Audit report on the Koror-Airai Sanitation Project (KASP) issued this month by the Office of Public Auditor cited lack of planning, lack of proper management among the eleven (11) findings cited to have caused delay and increased cost of the KASP project.
The project completion has been delayed by nearly 2.5 years and the delays have cost nearly $3 million dollars in contractor claims, reported the audit.
Office of Public Auditor was requested in March of 2019 by Senator Kuartei to conduct a performance audit of the KASP project to address the following concerns: “How much work has been completed, what work has been contracted for, when these contracts were in force, and which contracts have been completed.”
The eleven (11) findings cited included: Site Access Constraints, No KASP Project Plan, Loan Financing for KASP (4 years between initial cost estimates and actual implementation), Non-Compliance with House Joint Resolution, PPUC’s Capacity (lack of proper management over PPUC and the project), No Contract Manager, No Project Engineer, Response Time (slow response at critical decision-making junctures), Terms & Procedures of Payment (delays in processing of payment resulting in interest payment), Letter of Credit (Delayed issuance of Letter of Credit) and Changes to KASP Project Completion Dates (delays went as late as 2.5 years).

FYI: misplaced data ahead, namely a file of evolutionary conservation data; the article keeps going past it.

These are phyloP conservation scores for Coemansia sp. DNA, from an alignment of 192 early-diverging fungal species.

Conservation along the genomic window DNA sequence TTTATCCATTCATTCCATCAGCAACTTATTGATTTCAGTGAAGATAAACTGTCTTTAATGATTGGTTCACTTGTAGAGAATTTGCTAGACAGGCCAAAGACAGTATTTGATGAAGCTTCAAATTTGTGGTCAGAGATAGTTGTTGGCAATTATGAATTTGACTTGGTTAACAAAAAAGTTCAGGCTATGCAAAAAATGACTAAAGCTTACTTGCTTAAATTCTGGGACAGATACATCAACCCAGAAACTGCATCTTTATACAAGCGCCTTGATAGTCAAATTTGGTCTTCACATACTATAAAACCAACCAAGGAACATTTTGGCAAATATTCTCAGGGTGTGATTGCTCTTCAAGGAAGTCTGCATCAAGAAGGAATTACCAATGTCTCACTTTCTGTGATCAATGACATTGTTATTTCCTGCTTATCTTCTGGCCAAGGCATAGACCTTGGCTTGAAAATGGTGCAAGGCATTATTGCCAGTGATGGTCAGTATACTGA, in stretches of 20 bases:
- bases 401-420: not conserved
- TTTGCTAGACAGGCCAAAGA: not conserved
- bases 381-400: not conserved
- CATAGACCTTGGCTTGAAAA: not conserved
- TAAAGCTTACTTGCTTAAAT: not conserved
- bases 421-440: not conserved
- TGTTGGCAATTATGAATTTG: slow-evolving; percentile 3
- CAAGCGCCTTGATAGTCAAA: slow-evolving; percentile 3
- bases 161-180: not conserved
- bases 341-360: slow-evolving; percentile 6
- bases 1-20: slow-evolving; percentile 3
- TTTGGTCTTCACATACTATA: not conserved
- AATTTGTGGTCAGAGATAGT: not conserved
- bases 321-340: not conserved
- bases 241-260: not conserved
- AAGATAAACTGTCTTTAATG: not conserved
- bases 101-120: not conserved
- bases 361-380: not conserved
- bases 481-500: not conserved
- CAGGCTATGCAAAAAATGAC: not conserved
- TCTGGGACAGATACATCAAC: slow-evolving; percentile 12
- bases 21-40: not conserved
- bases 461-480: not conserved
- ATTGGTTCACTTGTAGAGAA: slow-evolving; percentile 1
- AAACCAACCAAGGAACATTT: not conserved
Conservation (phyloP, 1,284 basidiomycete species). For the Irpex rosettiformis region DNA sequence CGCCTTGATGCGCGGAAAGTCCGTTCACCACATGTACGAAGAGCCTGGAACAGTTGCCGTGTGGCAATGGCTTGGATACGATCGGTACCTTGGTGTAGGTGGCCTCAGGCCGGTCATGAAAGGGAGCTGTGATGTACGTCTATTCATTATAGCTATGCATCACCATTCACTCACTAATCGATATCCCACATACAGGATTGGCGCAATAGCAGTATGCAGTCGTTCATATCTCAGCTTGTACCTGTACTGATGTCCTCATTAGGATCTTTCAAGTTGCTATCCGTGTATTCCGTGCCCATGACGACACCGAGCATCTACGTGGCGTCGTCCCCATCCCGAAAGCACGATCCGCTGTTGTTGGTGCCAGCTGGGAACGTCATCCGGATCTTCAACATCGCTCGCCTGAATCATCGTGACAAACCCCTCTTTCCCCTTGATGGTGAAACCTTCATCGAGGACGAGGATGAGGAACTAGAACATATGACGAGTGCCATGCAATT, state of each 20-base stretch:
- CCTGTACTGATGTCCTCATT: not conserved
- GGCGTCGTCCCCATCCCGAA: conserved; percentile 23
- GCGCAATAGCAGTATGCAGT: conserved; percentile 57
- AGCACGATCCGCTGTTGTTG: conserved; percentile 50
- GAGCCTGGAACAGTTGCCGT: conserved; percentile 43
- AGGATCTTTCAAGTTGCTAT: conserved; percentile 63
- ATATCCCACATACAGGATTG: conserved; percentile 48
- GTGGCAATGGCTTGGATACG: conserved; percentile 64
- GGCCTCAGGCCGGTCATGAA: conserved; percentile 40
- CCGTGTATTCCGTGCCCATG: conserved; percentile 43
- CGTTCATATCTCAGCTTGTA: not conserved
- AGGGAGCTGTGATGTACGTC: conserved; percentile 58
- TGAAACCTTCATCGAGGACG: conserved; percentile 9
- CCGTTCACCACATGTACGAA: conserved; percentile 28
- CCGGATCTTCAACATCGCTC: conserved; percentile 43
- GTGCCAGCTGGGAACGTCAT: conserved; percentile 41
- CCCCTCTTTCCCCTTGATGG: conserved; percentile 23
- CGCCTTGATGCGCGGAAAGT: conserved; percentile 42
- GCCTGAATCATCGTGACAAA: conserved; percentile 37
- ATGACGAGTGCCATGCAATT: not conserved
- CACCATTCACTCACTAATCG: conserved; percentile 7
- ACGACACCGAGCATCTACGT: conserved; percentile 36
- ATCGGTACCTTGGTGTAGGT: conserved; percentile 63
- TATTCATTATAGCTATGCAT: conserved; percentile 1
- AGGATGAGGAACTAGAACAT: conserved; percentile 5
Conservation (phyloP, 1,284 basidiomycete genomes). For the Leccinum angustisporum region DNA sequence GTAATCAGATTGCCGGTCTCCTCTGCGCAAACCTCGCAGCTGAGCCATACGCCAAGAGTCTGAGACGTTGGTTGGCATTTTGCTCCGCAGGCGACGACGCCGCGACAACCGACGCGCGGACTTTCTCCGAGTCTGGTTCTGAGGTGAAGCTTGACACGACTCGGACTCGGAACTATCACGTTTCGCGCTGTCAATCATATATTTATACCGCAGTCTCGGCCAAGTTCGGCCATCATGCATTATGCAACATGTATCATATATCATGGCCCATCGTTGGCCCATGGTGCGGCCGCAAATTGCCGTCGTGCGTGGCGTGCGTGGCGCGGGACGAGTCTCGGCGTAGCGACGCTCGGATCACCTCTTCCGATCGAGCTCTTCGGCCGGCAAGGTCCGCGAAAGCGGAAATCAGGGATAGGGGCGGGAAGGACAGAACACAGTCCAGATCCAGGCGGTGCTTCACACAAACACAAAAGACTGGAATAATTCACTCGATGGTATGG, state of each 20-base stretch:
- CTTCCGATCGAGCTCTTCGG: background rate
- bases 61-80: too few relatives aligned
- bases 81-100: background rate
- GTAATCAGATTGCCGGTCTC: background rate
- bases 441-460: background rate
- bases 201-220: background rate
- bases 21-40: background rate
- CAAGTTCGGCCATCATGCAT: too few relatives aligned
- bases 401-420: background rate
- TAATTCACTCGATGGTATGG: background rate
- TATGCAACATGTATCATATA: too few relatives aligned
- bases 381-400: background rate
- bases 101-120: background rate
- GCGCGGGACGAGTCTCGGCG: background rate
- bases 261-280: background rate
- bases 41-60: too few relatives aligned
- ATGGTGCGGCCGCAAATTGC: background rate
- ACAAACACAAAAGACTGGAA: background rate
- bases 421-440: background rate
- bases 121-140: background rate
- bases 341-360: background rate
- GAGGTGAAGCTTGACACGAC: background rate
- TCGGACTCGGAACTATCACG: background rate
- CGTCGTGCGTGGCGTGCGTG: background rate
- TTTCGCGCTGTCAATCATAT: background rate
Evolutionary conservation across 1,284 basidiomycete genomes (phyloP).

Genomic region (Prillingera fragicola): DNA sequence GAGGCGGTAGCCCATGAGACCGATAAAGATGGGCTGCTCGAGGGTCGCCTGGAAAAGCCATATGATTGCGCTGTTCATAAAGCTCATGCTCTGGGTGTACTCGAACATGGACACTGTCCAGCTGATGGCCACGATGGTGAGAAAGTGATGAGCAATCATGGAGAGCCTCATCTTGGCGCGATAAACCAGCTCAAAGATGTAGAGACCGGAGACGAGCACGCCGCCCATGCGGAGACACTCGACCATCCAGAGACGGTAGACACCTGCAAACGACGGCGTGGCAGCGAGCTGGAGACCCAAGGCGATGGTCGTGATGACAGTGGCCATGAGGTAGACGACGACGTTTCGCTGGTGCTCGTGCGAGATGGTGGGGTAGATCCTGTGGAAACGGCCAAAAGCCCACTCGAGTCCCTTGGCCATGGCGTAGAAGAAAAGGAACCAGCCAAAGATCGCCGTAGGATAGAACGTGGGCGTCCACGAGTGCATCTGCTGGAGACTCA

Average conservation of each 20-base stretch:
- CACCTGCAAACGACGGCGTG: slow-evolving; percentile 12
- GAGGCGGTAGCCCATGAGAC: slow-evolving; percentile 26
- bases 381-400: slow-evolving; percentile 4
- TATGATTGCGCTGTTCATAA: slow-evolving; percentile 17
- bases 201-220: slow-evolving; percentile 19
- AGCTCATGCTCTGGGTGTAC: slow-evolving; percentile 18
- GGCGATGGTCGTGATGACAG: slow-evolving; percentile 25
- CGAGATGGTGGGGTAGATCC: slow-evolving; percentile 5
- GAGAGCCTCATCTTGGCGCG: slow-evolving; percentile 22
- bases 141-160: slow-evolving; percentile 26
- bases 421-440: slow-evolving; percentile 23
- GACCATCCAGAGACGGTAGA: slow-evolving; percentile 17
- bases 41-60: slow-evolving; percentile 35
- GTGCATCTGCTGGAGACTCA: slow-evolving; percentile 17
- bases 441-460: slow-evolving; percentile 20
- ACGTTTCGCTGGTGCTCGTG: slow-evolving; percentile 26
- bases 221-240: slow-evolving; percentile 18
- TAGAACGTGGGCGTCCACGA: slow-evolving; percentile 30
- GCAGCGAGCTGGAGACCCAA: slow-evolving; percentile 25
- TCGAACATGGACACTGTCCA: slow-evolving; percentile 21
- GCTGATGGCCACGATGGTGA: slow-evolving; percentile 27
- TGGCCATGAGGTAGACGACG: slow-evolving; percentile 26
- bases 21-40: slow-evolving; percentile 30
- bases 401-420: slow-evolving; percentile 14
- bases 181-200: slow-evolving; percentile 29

Koror-Airai Sanitation Projected funded with $28.8 million dollar loan from Asian Development Bank, divided up into three (3) different contracts, was to start construction at varying dates, as early as 2016 and completing by 2018. The project, due to extended delays, increased in cost, resulting in cutting of some its major components and now is expected to be completed this 2021, according to the audit report.
Report cites some of the reasons for delays including access restrains, shortage of materials on island, lack of proper land use rights, lack of public support on certain aspects of the project, lack of construction permits, revised plans, payment delays and others.